I measured the expression of all four isoforms of human dUTPase for the first time. With the developed RT-qPCR method, I plan to compare the expression levels of the isoforms in cell lines derived from various types of cancer and in normal cells. With the isoform-specific examination we can draw conclusions about the role of the previously unknown isoforms in cancerous cell lines. In mouse cells, the expression of the nuclear isoform is independent of the cell cycle phase, which is in contrast to the literature. The disproof of this assumption can contribute to a better understanding of the role of dUTPase in cellular metabolic processes, thus to the success of chemotherapeutic treatments aiming at dUTPase inhibition.


The newly developed method enables us to investigate the cell cycle dependence of all the four isoforms of dUTPase in human cells as well. Based on my results, I plan to publish two scientific articles in Q1-ranking journals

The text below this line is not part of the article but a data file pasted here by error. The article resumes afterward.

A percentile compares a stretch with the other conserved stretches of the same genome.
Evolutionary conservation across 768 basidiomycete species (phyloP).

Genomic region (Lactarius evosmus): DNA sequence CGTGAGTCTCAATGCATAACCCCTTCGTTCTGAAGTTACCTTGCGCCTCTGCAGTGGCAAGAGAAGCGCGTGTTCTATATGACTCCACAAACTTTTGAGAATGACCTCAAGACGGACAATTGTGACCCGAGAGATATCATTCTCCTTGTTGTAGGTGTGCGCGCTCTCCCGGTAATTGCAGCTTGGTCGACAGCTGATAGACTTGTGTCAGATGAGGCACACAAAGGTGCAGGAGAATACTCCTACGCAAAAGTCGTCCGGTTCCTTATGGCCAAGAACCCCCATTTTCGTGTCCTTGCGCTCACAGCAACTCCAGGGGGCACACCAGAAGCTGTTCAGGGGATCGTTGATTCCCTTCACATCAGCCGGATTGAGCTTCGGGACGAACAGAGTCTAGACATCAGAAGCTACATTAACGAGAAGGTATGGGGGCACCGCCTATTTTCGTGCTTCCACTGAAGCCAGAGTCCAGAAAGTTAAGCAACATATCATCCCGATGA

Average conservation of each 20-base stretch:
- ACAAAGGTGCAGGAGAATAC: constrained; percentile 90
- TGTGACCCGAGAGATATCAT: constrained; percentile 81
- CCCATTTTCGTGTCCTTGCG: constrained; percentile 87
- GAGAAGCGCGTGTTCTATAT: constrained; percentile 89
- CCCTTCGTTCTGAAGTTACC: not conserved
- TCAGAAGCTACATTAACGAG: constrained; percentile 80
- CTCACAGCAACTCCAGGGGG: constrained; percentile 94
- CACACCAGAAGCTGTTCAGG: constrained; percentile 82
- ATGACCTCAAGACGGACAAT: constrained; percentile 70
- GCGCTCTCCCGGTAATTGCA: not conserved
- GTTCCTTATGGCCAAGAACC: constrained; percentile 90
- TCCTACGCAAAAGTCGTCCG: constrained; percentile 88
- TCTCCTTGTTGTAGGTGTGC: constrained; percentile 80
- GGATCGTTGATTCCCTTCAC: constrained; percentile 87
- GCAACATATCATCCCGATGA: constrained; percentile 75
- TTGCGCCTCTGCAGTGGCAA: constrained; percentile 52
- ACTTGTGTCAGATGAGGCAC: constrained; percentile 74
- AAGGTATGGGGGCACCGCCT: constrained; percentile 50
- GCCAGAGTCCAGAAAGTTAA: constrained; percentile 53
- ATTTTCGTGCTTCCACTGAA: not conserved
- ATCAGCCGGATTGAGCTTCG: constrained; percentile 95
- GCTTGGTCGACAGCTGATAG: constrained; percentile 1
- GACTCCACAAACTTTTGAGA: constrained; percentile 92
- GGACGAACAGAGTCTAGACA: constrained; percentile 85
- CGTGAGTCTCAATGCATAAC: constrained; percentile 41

Publications, references, links

List of corresponding own publications


S1. Rácz, Gergely A.; Nagy, Nikolett; Gál, Zoltán; Pintér, Tímea; Hiripi, László; Vértessy, Beáta G. Evaluation of critical design parameters for RT-qPCR-based analysis of multiple dUTPase isoform genes in mice. FEBS Open Bio. Paper: 2211-5463.12654 (2019)


S2. Pálinkás, Hajnalka Laura; Rácz, Gergely Attila; Gál, Zoltán; Hoffmann, Orsolya Ivett; Tihanyi, Gergely; Róna, Gergely; Gócza, Elen; Hiripi, László; Vértessy, Beáta G. CRISPR/Cas9-Mediated Knock-Out of dUTPase in Mice Leads to Early Embryonic Lethality. Biomolecules 9:(4) Paper: 136 (2019)